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When is it time to change a Tx battery ?

Old 08-13-2011, 07:31 PM
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Ed
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Default When is it time to change a Tx battery ?

I've been using the same battery in my transmitter for the past 4 years, and it's still testing over 80% capacity when I cycle it. Is there any need to replace it ?

ed
Old 08-13-2011, 07:39 PM
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Default RE: When is it time to change a Tx battery ?


ORIGINAL: Ed

I've been using the same battery in my transmitter for the past 4 years, and it's still testing over 80% capacity when I cycle it. Is there any need to replace it ?

ed
Even if you are still getting acceptable capacity, aging batteries can lose a cell and then you lose the signal, without warning. Batteries are cheap enough now where the risk is not worth taking. I change batteries every two years.
Old 08-14-2011, 05:01 AM
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Jezmo
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Default RE: When is it time to change a Tx battery ?

I'm not one who subscribes to the newer is better theory as I've just had a high quality top brand battery pack (transmitter) go bad in less than six months. I was VERY fortunate that it showed up on the ground. On the other hand, my original DX7 battery is still going strong after 4 years. I've been flying RC for about 40 years now and one can imagine I've had my share of battery failures. (It actually hasn't been all that many, you could count them all on one hand.) My experience has been that "total cell continuity failure", which creates an open circuit, is rare and the most common failure I've run into has been a cell rapidly getting weak causing the voltage to drop faster than normal. This is normally noticed before it causes catastrophic loss, at least in my case it has been. I do own a West Mountain Radio CBAIII battery analyzer and use it to help spot a pack headed south although a good computerized charger with discharge capabilities will work well too. Just my two cents.
Old 08-14-2011, 06:02 AM
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Rodney
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Default RE: When is it time to change a Tx battery ?

As long as you are occasionally cycling it and getting adequate time, keep it as it is a known good performer. A new one could fail the first time you had to depend on it. When it need replacement, consider the Eneloops from Sanyo which are a big improvement over the older NiMh's and NiCad's as they have a much lower self discharge rate. Always cycle a new battery a couple of times to make sure it is giving the specified capacity.
Old 08-14-2011, 08:27 AM
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Default RE: When is it time to change a Tx battery ?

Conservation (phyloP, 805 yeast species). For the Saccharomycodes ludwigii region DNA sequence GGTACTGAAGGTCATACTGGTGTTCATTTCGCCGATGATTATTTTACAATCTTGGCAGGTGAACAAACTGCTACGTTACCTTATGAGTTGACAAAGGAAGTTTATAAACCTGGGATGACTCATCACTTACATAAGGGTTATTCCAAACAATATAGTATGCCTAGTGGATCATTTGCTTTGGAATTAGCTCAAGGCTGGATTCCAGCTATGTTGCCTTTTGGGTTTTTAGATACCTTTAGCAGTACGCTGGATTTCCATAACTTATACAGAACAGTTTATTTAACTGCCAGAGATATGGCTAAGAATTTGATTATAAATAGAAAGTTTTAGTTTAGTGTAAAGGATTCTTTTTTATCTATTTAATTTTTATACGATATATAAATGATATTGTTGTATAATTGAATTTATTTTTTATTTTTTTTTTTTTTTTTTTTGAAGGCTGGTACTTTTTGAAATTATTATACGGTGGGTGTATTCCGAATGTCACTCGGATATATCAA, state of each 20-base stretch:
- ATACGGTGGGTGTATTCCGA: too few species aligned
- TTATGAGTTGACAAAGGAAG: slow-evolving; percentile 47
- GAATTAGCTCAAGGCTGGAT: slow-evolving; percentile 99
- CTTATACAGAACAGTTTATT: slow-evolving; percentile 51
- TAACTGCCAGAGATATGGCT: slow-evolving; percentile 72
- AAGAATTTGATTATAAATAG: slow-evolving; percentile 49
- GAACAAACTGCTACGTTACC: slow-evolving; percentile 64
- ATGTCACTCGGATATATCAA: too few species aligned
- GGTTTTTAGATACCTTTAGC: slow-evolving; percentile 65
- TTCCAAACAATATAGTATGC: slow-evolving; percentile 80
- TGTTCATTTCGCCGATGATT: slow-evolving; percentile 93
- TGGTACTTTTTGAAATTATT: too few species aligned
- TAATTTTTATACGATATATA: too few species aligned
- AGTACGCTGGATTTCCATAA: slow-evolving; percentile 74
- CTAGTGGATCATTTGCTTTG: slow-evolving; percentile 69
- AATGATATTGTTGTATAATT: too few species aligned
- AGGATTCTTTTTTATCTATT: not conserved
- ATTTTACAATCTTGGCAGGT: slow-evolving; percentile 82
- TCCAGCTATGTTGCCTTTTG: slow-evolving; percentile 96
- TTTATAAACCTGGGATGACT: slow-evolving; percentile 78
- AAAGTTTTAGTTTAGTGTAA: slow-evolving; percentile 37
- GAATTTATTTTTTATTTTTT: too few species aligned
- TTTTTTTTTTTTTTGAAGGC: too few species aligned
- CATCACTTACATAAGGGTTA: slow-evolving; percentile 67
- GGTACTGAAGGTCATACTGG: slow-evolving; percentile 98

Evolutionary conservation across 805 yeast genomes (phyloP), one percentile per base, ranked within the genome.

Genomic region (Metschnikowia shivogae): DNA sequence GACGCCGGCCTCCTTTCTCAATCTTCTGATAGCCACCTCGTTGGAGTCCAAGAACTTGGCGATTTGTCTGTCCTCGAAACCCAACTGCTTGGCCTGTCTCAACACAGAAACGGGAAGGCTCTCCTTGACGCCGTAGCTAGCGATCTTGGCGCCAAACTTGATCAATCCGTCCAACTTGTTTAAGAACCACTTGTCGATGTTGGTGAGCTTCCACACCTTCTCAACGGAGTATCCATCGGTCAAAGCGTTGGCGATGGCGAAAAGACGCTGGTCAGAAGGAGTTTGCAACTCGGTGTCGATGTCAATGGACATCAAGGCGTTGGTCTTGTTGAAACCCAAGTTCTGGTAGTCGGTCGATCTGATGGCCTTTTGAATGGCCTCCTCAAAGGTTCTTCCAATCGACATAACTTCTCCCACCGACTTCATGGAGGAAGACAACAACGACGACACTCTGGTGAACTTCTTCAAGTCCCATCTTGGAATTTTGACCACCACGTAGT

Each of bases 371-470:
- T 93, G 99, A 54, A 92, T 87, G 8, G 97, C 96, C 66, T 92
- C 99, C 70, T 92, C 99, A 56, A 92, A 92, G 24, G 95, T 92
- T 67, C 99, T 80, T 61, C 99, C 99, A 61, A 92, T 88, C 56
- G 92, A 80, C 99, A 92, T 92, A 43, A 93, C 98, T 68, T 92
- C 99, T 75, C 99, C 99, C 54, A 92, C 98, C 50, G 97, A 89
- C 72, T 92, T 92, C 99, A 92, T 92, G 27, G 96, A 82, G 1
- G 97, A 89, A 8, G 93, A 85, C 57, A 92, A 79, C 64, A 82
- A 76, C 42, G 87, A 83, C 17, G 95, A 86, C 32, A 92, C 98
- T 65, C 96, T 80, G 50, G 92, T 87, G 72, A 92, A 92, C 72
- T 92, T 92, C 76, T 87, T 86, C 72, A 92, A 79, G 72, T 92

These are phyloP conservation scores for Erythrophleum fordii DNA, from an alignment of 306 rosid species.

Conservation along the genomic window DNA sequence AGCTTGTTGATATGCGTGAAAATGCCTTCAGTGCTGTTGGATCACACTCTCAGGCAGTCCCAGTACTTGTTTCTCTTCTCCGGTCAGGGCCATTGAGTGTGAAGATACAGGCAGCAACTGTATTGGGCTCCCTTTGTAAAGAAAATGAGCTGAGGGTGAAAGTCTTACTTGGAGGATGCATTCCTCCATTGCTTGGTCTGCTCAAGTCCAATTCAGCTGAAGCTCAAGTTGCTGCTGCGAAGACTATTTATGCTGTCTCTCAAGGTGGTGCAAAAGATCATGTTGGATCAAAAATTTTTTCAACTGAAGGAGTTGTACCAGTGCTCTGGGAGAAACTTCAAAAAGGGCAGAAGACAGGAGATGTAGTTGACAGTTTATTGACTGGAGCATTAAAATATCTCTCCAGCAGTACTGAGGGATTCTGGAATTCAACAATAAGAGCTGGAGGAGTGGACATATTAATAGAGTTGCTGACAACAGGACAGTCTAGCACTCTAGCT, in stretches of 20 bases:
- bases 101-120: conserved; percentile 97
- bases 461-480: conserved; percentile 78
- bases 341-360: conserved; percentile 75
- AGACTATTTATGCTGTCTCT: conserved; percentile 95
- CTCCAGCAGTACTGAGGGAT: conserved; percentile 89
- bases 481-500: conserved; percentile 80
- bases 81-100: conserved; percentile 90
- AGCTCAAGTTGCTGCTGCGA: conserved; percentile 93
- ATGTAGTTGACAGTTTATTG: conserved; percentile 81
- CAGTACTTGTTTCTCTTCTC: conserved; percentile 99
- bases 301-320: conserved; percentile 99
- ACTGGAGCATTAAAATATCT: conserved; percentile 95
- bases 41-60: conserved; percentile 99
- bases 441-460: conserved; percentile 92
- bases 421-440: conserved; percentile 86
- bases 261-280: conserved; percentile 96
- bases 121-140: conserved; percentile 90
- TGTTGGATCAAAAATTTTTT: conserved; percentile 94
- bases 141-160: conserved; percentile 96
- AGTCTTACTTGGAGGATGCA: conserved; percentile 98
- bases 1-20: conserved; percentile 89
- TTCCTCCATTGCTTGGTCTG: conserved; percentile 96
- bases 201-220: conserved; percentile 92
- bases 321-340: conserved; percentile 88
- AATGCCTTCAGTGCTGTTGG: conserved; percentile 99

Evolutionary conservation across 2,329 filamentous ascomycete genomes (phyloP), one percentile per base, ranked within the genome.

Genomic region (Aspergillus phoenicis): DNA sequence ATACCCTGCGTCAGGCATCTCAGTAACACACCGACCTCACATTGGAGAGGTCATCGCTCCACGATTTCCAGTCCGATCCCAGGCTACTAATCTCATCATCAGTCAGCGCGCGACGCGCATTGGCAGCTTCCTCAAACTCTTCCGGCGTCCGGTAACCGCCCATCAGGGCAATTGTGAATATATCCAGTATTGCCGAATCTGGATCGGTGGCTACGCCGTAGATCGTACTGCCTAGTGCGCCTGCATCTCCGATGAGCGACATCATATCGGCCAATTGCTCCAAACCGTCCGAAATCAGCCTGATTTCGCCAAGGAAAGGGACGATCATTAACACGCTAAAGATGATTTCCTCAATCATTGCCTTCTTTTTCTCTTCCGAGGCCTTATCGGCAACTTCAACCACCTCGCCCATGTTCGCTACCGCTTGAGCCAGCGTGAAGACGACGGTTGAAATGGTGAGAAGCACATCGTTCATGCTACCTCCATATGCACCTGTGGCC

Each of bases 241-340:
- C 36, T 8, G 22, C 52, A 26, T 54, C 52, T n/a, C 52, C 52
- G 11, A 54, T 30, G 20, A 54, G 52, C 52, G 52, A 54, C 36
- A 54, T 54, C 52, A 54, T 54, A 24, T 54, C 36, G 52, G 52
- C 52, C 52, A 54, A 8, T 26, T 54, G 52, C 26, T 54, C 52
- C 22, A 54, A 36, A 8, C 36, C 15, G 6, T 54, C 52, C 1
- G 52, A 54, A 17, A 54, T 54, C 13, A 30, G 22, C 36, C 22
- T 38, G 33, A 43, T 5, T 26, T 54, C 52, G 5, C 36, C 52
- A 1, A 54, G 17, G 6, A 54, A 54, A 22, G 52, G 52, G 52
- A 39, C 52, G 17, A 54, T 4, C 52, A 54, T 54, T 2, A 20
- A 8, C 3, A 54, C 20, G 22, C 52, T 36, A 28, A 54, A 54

Its time to change the battery when it no longer lasts long enough for a full flying session plus a little programming time.I always run two batterys any way for my tx.This allows me to flatted the one in the tx using foamies after a couple of weeks flying.This way the batt in the tx always gets good cycle use and having the spare in my tx case allows flexibility.I.e....I dont need to top up a tx batt if a lot of programming is required which will shorten its cycle life...fg
Old 08-14-2011, 10:15 AM
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Default RE: When is it time to change a Tx battery ?


ORIGINAL: BuschBarber


ORIGINAL: Ed

I've been using the same battery in my transmitter for the past 4 years, and it's still testing over 80% capacity when I cycle it. Is there any need to replace it ?

ed
Even if you are still getting acceptable capacity, aging batteries can lose a cell and then you lose the signal, without warning. Batteries are cheap enough now where the risk is not worth taking. I change batteries every two years.
I forgot to mention that I use LiPo batteries in all my transmitters. They hold their charge gor months, they charge in less than an hour, they do not require cycling, and they are light. If you feel your Tx voltage is too high, you can always chatge to a lower voltage or install one or two Diodes, inline with the red bat lead, todrop the voltage.

If you have good LiPo chargers, like the FMA 4S or 10S, you will never need to use NiCad or NiMh again.

Eneloops are OK for Tx's, but they still take longer to charge.

I have been using LiPo and LiFe, for Rx batteries, and LiPo, for Tx batteries, for the past 4 years, without an issue.


Old 08-19-2011, 08:52 AM
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Default RE: When is it time to change a Tx battery ?

Disadvantages for using Lipo's in the transmitter:
1) They must be removed for charging.